Staring is rude.

Staring is rude.

If I seem a little disapproving of them, I’m not. I think they’re awesome. What they are not, however, is “cute”. If you look at the picture of the jungle up there, where monkeys evolved to live, you’ll see that it’s almost all tree. Which is a nice place for monkeys to live. They live concealed in the leafy green treetops, almost permanently surrounded by food of one sort or another, out of reach of terrestrial predators, prey only to the odd eagle or snake. Not so much with the Vervets. If you look at the savannah picture, you’ll see that it’s more grass than trees. The trees are also smaller, with open, small leafed canopies. There is no safety here.

The Vervets are under constant pressure from predators on all fronts. On the ground, there are snakes, lions, hyenas, jackals, caracals and a multitude of others.  Up in the trees they can get taken out by eagles and owls,  more snakes, and the odd particularly agile leopard. They are even preyed upon by their cousins, the baboons. And they can’t stay up in the trees forever anyway. Because the savannah is a much poorer place for monkeys than the jungle. Finding food is a constant struggle.

There is little time for simply hanging out with friends.

There is little time for simply hanging out with friends.

The seasons are more pronounced. There is no fruit around in winter. There are hardly even any leaves. The monkeys need to come out of the trees to supplement their diets and to drink. And supplement they do. They are omnivores. They will eat whatever they can get their hands on, including insects, eggs, and fledglings. All this makes the Vervet Monkey a fairly serious animal.

When I was younger, we used to play a game with them. When they gathered around our place in the bush, we would go out and dance with them. Not cheek to cheek, mind you. Those things have fleas. When you looked at one, it would suddenly stare right at you and bob the whole front of its body up and down. We would bob back at it. It would bob to the side. So would we. Up, down, left and right we would go, and so would the monkey, staring harder and becoming more and more exaggerated in its movements as the dance went on. What fun and games we had with our little friends.

Or not. I later found out that what the monkey was doing was a mortal threat. A prelude to opening up a can of whoop-ass. It was the monkey equivalent of spreading your arms out and shouting “Come at me, bro!” It was a threat we would have done well to heed. We were probably safe, because these were properly wild monkeys, but people get bitten by tamer ones often.

Many seemingly innocent wild animals are more confrontational than you would suspect.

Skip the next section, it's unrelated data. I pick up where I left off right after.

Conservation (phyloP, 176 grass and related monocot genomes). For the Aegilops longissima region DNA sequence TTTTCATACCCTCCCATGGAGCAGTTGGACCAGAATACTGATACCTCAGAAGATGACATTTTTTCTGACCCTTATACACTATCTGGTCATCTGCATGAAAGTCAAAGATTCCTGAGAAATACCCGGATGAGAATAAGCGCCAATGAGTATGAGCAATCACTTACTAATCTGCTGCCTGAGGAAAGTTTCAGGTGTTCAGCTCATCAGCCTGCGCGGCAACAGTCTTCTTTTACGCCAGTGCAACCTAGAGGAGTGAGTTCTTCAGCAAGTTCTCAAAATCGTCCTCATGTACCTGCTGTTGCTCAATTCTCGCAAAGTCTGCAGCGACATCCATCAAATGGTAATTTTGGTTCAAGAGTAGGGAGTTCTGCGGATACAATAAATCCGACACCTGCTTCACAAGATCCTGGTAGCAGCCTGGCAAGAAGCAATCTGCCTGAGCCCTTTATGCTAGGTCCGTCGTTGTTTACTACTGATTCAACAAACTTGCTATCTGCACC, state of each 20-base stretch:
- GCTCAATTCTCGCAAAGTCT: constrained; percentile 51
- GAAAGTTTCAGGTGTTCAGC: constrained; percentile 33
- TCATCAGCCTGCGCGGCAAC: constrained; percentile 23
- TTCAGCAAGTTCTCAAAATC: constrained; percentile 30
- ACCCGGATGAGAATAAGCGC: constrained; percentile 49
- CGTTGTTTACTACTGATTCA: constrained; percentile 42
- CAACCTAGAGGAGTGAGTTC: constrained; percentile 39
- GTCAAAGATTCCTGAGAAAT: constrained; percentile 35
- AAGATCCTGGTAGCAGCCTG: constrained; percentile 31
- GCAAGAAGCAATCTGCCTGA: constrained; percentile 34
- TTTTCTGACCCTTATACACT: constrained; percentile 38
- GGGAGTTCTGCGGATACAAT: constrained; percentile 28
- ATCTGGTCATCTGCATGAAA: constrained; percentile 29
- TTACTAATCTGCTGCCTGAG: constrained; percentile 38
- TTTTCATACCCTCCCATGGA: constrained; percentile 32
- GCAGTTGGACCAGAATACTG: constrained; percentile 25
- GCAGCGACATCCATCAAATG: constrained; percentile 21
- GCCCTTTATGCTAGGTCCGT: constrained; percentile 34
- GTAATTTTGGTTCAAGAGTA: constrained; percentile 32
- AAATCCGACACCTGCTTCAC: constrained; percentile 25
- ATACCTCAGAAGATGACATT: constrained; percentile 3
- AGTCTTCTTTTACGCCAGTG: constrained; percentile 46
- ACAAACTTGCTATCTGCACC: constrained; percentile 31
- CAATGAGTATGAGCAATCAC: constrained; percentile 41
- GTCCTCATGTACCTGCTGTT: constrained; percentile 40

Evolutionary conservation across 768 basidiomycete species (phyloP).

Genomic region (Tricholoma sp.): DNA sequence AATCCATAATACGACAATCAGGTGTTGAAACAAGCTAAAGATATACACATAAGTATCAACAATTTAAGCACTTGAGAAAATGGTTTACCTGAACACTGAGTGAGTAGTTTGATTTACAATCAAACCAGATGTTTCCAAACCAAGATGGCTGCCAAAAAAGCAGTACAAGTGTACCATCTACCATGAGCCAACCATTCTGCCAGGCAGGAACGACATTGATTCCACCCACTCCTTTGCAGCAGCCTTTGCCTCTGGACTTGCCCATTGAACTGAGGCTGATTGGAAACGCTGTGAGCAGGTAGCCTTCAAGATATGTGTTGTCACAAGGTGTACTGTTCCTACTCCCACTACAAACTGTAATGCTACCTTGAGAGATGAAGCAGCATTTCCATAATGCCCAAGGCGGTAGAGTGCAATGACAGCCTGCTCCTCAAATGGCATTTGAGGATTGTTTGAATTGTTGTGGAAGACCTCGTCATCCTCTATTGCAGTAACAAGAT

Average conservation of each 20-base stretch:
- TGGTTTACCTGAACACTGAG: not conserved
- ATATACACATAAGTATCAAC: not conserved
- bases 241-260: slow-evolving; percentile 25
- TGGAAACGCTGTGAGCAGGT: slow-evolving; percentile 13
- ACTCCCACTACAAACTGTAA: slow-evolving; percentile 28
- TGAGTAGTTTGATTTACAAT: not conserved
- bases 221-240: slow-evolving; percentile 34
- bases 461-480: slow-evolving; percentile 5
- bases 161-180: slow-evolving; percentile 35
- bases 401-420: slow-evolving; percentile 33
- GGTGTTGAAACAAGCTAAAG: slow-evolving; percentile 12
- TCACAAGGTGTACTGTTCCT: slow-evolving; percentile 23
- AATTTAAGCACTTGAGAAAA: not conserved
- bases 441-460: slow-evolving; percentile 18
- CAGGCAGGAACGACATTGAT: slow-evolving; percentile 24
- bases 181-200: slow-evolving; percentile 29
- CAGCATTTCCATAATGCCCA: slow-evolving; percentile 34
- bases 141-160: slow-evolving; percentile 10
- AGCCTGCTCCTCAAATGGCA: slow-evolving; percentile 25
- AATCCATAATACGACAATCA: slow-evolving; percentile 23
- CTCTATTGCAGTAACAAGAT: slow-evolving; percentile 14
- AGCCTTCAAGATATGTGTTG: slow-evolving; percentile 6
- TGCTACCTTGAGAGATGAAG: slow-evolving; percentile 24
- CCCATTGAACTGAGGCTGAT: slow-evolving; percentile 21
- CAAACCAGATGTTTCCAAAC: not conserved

Many seemingly innocent wild animals are more confrontational than you would suspect.

That’s “tamer”. Not “tame”. Because Vervet Monkeys love people. Or rather they love our food. If you spend your time scrabbling a meagre existence from the desiccated savannah, finding a creature that leaves vast piles of food lying around is a godsend. There is hardly a hotel in South Africa that doesn’t have its own troop of Vervets. They dart in at any given opportunity to grab scraps left on tables, or buffet displays. They even break into houses.

If we ever left a door or window open down in the bush when they were around, we were sure to be treated to the sight of an awkwardly two legged monkey running off into the distance with arms full of oranges and apples or even the occasional unfeasibly big melon. They have even moved into the suburbs, making life a misery for the residents, who have to be constantly alert. They get so bad that there’s even a show about them on the Discovery Channel which is basically just a video montage of them stealing things that don’t belong to them.

The unacceptable face of suburban crime.

The unacceptable face of suburban crime.

The ones who haunt busy hotels can be a huge problem. Because, as I said, they get tame. Ish. They lose their fear of people. They are smart enough to learn to recognise the hotel employees who drive them off at every opportunity, but will come right up to tourists. And that’s where the problems start. Because they don’t want to be friends. When someone, often a child, gets too familiar, things go to hell. They bite. With these;

Those teeth are not there for eating bananas.

Those teeth are not there for eating bananas.

Something else rather odd happens at some of these hotels. The Vervets become alcoholics. People leave half empty drinks lying around pools or out on patios, and the monkeys help themselves. And they are just like people. Some abstain. Some have the odd tipple. And some become hardened drinkers. This shouldn’t come as any surprise.

Vervet Monkey’s are a little stressed out. Their lives are a constant political struggle. Every day is like a game of survivor. They live in troops of twenty or more, and have a strict hierarchy, enforced by violence. They make alliances, by grooming favoured companions, and allies will unite to take on enemies.